Cat won't let us sleep!
May 16, 2008 2:27 PM   Subscribe

My cat has recently taken to waking us up in the middle of the night, every night. She's done this before, but not for this long.

Gabs has recently decided that Mr. CrazyGabby and I must be awakened between 3-5 a.m. She does this by yowling at the top of her lungs and knocking things off our nightstands. If we close the door to keep her out of the bedroom, she simply gets louder.

She's been doing this for the last couple of weeks. We've made sure she has food, water, a clean box, etc. It seems like she just wants some attention - I can dangle my hand over the side of the bed, and she'll come and get a nice head scratch, then wander away...for a few minutes, at least. She's also been unusually playful. (Pouncing our ankles, wanting to play fetch, etc.) She's usually a lazy-butt, so this is a little odd. We've tried to play with her some more during the day, but it hasn't stopped her waking us up.

She seems pretty healthy, aside from some occasional vomiting, nothing that can't be explained by hairball season. When cleaning her box today, I noticed that her stool seemed a bit pale, but she's eating and eliminating normally. There haven't been any changes in our lives lately - we haven't moved, haven't changed her food, haven't changed our sleeping habits, etc.

I guess I have two questions. First, should we be worried about her sudden desire to get attention in the middle of the night? Is there something that might be causing her behavior that we should look into? Second, if she really is just being a brat, has anyone else successfully stopped this sort of thing?

posted by CrazyGabby to Pets & Animals (26 answers total) 1 user marked this as a favorite
Response by poster: Forgot to mention - she's 8 years old, and was spayed when she was little.
posted by CrazyGabby at 2:30 PM on May 16, 2008

It doesn't sound particularly out of the ordinary - cats usually have an ability to sense when you least want their attention so that they can only give it to you then, and not ever when you do want it. Nature of the beast, and all that.

For prevention: water spray bottle, locking them in a different part of the house that isn't so close to your bedroom, or throwing 'em out of the house altogether. Most of our cats that have bothered us at night (as opposed to near dawn) just want to go out and terrorize the neighbourhood. They get bored inside when everyone is sleeping.
posted by mbatch at 2:40 PM on May 16, 2008

I agree, it's probably not really anything to worry about. I'm not a fan of spray bottles, personally; I find that blowing in their little furry faces is enough.
posted by jabberjaw at 2:42 PM on May 16, 2008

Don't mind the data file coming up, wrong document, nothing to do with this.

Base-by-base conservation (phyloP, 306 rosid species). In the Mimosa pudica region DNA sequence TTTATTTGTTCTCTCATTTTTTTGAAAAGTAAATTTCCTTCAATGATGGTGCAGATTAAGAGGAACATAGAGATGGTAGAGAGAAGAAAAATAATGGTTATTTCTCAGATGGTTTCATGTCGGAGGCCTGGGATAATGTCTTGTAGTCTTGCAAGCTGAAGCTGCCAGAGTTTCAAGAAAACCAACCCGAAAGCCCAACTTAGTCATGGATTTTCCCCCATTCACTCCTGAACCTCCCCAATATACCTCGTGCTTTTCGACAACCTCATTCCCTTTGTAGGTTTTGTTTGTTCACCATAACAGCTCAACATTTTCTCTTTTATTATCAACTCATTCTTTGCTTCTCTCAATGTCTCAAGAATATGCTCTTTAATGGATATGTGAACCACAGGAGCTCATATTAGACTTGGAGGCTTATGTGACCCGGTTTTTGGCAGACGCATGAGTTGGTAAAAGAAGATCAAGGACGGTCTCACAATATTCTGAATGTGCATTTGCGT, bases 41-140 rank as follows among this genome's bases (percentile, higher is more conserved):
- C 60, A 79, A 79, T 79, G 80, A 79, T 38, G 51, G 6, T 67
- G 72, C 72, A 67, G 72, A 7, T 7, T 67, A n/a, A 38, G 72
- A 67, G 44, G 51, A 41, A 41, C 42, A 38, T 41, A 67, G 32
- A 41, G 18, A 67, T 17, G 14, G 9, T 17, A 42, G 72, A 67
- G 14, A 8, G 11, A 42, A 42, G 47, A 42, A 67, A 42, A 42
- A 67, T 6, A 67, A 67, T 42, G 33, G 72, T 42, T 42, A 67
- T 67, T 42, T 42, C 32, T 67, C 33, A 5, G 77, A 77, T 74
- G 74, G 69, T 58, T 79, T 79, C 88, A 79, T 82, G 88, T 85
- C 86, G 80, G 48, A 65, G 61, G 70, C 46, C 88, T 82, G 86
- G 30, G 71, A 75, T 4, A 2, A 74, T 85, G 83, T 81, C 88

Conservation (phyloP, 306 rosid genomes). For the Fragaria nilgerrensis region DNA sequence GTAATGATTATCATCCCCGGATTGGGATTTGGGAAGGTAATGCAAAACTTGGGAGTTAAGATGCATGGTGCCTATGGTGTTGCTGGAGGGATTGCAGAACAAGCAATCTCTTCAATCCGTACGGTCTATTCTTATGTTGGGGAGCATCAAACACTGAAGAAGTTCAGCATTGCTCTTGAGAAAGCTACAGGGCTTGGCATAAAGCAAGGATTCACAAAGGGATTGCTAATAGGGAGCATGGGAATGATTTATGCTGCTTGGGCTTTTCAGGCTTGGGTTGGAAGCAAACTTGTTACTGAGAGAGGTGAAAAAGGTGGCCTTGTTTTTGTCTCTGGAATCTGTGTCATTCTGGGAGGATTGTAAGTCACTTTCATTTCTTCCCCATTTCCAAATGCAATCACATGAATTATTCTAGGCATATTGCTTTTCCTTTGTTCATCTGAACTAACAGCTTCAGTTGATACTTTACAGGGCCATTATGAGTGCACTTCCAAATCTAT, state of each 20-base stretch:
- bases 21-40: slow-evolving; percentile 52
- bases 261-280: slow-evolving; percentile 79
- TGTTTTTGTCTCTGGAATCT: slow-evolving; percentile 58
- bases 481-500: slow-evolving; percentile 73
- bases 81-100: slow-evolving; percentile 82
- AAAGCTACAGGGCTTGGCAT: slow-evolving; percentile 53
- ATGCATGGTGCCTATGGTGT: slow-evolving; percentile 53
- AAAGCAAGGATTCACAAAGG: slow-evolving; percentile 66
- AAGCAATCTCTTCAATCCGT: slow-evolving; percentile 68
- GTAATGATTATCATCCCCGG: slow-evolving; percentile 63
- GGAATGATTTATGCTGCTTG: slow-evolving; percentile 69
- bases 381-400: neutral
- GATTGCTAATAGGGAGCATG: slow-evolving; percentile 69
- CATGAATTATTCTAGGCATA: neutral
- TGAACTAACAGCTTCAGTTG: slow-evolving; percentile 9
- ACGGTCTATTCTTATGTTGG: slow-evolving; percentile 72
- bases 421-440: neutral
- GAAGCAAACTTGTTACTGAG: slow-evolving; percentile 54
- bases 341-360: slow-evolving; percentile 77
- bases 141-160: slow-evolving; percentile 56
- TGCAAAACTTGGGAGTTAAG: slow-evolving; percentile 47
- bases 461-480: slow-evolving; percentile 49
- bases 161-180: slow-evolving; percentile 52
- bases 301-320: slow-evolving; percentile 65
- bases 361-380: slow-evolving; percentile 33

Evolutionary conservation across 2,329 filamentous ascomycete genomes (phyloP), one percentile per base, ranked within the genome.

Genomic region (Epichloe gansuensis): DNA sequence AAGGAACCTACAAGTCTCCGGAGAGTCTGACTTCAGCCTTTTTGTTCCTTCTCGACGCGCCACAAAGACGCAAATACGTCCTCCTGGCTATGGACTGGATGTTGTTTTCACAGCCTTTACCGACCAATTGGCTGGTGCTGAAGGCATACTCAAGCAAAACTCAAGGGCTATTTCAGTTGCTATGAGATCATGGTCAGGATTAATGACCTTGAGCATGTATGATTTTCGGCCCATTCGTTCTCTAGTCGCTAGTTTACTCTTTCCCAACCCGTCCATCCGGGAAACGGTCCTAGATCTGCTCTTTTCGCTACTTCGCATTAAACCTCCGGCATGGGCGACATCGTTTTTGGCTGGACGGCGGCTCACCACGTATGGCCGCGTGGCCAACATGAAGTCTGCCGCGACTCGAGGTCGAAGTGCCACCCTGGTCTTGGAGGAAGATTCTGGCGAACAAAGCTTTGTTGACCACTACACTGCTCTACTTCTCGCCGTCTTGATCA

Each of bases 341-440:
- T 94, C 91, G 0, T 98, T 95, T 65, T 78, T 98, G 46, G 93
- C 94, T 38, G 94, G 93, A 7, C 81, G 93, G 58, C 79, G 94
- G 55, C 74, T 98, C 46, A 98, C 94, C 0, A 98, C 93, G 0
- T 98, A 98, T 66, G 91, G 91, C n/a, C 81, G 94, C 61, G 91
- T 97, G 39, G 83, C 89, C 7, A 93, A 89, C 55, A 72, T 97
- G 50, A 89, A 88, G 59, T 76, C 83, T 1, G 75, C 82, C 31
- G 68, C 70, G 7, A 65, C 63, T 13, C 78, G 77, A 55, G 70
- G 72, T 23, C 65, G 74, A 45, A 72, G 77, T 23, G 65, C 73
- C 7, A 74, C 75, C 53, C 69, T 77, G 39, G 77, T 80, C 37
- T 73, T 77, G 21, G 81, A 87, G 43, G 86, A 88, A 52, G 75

Whatever you do...don't get out of bed to pet her! Your cementing her bad behavior. Even if it means a few nights of annoyance, just let her yowl. (If you can put her out or put her in another room, that will allow you to get some sleep.) Cats have a pretty short memory, and a week should suffice to break the bad habit. My housemates cat used to try meowing and throwing herself against the door - It was hard, but I made a point to never come out of my room while she was doing that. She rarely does it now.
posted by The Light Fantastic at 2:45 PM on May 16, 2008

My cat used to do this incessantly. You have to understand that cats are nocturnal creatures so while they seem lazy all day, they want activity during the nighttime hours.

Does your cat have a sense of boundaries? i.e. have you disciplined her for anything else successfully? If you have, you can reprimand her the same way for bugging you in the middle of the night like that (some suggest using squirt guns, but I just give them a gentle but swift tap on the forehead) when she starts yowling just discipline her and close the door. It may take a number of times and nights before she learns, but she WILL learn if you are consistent and don't "give in".
posted by tybeet at 2:48 PM on May 16, 2008

Getting a second kitty stopped this from happening to me... just sayin'.
posted by loiseau at 2:48 PM on May 16, 2008

Our cat was much younger than yours and after a year of this we caved and acquired #2. Now we never get was just bored.
posted by iamabot at 2:50 PM on May 16, 2008

Whatever you do...don't get out of bed to pet her!

Quoted for truth. I made this mistake long ago and now I have the neediest seven year old cat alive.
posted by desjardins at 2:50 PM on May 16, 2008

Oh, but getting a second cat DID help immensely.
posted by desjardins at 2:51 PM on May 16, 2008

Best answer: Our cat used to do this - to the point of driving us to distraction - until we got him a "little sister" when he was a couple years old. I don't know if you have space for Cat #2, but Gabs is far more likely to play with another cat than you, when you're being boring. :)
posted by GardenGal at 2:57 PM on May 16, 2008 [1 favorite]

This may not be behavioural, get her checked out at the vet. Distinctive behavioural changes like this need checking out to see if there is a physical cause of them first.
posted by Arqa at 3:09 PM on May 16, 2008

Having a second cat is not always the solution. My little monsters take turns with the 3am wake up the human tasks.
posted by birdherder at 3:18 PM on May 16, 2008

Our girl cat started doing this at about the same age. Turns out she was hyperthyroidic. Have your vet do a blood panel - she's about at the age where they should be checking it anyway. I've had mine on daily meds for the last 8 or 9 years (tapazole, before switching to methimazole this year) and she's fine (she's 17 now).